Web Browsers have almost stopped innovating nowadays. The browsers of old, which were full of features had to leave them in order to improve speed and security. Most of the web viewership has moved to mobile devices. Most desktop browsers are based on Chrome (Chromium) and have more or less the same feature stack.
Some hard-core users must remember the old Opera which used to have a lot of features until it moved to the Chromium based web engine. Nevertheless, a new desktop browser has launched recently and it has the potential to take the throne from Google’s Chrome, at least for power users.
The browser is called Vivaldi and it was developed by a company headed by ex-CEO of Opera, Jon von Tetzchner. Jon says that it is a browser for power users – users who like to customise their browsers and have a long list of productive features. Loyal Opera users and a mass audience currently relying on Chrome and Firefox might finally have a worthy upgrade in the shape of Vivaldi.
Vivaldi had been in the beta testing phase for about a year, and only recently a stable version was released. It’s the first cross-platform browser in the market since Chrome launched in 2008. Most users will find the deep-rooted customisation options and powerful productivity features to be of good use.
It is still based on Google Chromium (open-source version of Chrome) so you can still use all the extensions available for Chrome. However, its aim is to offer so many features you won’t need many extensions. As far as the rest of the browser is concerned, it was built using web technologies like CSS, Node.js and React, a first of its kind.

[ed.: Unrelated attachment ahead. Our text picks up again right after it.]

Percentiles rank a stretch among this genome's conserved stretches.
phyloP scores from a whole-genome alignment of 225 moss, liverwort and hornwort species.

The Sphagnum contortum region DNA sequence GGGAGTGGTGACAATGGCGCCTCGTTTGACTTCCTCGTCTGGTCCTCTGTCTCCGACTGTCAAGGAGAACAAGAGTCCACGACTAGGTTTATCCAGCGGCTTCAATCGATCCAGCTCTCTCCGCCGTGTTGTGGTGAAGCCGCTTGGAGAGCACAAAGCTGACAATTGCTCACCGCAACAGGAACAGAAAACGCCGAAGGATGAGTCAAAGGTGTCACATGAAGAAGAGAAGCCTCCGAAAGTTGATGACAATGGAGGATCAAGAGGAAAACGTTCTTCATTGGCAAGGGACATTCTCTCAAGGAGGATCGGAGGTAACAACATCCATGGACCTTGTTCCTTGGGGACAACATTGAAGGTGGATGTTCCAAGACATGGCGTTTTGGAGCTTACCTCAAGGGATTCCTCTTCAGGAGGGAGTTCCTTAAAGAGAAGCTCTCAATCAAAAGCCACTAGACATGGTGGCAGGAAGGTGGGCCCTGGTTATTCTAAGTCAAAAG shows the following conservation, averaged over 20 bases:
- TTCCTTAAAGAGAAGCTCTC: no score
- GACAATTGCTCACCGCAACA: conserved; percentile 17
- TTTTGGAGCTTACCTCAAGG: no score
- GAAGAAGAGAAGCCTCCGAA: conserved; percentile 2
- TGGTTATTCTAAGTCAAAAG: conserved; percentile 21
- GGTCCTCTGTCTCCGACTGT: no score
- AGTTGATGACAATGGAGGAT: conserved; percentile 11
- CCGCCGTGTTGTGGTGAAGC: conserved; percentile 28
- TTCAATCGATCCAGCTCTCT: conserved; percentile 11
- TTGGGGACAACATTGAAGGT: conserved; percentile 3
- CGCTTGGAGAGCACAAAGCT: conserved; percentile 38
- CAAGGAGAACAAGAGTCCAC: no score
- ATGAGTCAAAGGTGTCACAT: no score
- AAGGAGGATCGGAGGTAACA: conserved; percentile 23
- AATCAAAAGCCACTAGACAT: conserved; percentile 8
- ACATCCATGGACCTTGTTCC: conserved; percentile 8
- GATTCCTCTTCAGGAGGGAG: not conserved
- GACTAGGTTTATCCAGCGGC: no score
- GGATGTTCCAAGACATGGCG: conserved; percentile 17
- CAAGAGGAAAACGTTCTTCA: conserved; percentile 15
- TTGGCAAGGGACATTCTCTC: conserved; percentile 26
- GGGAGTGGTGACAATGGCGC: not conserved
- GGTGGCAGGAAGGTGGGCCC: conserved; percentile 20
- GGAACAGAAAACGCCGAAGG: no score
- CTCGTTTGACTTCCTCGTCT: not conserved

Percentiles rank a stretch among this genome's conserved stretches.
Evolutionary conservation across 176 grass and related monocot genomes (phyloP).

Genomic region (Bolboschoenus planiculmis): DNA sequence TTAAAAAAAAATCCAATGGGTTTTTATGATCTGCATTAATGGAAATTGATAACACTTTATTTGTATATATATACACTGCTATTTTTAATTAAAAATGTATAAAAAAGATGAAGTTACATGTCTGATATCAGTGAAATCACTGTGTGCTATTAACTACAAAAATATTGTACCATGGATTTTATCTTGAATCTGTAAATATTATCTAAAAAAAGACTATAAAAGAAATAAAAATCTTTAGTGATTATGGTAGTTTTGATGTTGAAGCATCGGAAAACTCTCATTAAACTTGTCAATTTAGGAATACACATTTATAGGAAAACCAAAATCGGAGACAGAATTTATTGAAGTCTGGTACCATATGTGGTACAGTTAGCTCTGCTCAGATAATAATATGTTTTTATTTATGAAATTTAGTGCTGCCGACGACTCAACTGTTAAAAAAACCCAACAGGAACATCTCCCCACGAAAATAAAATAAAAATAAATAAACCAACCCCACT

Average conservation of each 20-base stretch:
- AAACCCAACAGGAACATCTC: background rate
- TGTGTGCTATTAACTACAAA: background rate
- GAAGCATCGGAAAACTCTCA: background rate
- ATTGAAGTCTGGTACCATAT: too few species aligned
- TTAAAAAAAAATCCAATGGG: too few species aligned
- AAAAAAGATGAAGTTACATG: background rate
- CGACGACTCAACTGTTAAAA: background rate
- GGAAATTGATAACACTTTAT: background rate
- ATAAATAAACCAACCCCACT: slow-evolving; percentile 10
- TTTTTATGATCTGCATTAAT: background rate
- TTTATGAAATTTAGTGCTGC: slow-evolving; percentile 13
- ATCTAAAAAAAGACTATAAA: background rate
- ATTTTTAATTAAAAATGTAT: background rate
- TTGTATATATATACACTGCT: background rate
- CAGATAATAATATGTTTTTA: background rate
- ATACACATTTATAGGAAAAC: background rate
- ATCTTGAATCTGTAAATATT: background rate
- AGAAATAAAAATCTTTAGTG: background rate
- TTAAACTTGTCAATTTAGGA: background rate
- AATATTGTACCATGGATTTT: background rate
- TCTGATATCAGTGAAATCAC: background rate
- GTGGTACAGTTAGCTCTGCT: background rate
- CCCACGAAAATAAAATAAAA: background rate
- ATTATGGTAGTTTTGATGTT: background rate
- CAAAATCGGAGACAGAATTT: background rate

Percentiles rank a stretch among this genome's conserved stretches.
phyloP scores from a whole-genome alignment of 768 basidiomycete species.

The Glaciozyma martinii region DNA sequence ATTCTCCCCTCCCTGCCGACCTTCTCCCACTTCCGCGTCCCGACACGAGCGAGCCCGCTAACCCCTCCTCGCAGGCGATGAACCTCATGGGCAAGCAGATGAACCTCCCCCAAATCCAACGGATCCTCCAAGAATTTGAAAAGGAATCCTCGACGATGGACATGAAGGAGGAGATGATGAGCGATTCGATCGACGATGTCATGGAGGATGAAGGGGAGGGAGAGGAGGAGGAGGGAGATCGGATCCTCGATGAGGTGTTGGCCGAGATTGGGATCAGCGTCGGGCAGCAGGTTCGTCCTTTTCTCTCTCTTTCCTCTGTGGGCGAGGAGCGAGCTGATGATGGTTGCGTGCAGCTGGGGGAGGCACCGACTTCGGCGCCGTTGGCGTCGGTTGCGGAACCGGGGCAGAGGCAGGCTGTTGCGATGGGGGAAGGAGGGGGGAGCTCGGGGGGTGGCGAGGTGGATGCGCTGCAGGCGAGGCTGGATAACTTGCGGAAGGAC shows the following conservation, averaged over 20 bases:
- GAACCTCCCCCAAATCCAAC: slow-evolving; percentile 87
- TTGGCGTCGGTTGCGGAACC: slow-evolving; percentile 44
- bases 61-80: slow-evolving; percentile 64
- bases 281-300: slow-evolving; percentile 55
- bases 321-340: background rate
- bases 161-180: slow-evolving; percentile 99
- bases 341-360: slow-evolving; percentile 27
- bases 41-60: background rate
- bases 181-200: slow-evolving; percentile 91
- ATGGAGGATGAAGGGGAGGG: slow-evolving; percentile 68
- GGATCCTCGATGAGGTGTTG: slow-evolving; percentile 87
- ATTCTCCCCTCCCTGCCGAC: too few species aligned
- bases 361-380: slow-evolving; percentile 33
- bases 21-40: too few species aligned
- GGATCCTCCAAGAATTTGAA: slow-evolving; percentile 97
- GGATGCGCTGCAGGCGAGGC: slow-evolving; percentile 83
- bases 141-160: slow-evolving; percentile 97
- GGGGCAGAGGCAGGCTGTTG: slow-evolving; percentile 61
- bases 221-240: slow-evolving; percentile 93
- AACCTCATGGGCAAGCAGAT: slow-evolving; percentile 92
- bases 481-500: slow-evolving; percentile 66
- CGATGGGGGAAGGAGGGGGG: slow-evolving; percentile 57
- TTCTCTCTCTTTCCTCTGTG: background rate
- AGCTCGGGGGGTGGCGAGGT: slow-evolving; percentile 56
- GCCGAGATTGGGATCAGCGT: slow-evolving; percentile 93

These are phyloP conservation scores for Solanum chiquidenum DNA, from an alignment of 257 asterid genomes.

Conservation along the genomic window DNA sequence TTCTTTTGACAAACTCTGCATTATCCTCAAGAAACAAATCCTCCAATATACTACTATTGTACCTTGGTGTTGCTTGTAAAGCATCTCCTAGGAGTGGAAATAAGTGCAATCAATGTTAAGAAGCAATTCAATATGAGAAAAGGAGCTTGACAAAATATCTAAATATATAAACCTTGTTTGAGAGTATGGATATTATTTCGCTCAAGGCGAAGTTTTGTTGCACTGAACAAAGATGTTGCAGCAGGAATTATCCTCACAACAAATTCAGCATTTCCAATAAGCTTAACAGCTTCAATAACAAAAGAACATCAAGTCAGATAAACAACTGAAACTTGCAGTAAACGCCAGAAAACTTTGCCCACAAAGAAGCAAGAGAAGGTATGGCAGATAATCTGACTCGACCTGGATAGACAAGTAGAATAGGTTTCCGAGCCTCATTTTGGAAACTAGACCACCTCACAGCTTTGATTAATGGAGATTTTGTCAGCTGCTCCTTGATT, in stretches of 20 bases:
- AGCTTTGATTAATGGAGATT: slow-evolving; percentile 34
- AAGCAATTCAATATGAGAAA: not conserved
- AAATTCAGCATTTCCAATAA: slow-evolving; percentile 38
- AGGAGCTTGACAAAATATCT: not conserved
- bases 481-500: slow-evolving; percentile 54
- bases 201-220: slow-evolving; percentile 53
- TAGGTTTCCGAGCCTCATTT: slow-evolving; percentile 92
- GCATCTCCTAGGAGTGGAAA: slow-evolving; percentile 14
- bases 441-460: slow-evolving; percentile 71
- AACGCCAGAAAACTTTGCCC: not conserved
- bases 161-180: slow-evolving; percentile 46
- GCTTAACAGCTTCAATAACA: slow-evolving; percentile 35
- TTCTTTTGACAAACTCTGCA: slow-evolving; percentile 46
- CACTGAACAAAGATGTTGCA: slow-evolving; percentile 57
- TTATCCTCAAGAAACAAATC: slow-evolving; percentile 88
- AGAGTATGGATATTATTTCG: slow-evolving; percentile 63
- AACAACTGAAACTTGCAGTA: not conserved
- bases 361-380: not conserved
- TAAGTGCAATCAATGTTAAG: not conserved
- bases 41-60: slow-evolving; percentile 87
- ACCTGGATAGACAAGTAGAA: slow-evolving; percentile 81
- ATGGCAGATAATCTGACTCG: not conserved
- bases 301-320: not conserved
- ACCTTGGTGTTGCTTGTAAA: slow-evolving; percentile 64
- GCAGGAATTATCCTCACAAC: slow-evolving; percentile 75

Browser setup and installation is pretty simple. As soon as the installation finishes, the browser asks you to choose your personalised layout via a few easy steps. It asks you to set the toolbar and tab bar locations. You can set them along any corner around the whole interface. Any changes made are instantly viewable. Finally, you get to choose colors, shading and background for the New Tab page.
One of the features which Opera got right before it switched to Chrome was Tab Stacks. Vivaldi brings them back, allowing users to have a clear and uncluttered experience.
All you need to do is drag an open tab over another one and you’ll create a stack (a single tab that contains two or more tabs). Resulting tab gets two or more lines at the top, depending on the number of tabs in a stack. Hovering over the lines gives a preview.
There’s another handy tool which automatically stacks similar tabs. All tabs from a site get automatically stacked e.g. all tabs from Facebook, Twitter can be stacked to save space on the Tab bar.
Tab Stack Tiling
If you are using a desktop or have big screen, you can tile all of your tabs and select one using the tab previews. These small windows are useful for power users who have multiple tabs open all the time.
Chrome is a resource hog. If you have a few tabs open and have a few extensions you will quickly use up GBs of RAM. Vivaldi fixes that issue by bringing tab hibernation. Right click on a tab and select hibernate background tabs. All tabs will go into a sleep state and will reawaken as soon as you select one. This feature is really handy for those who want a good experience but not at the cost of heavy resource usage.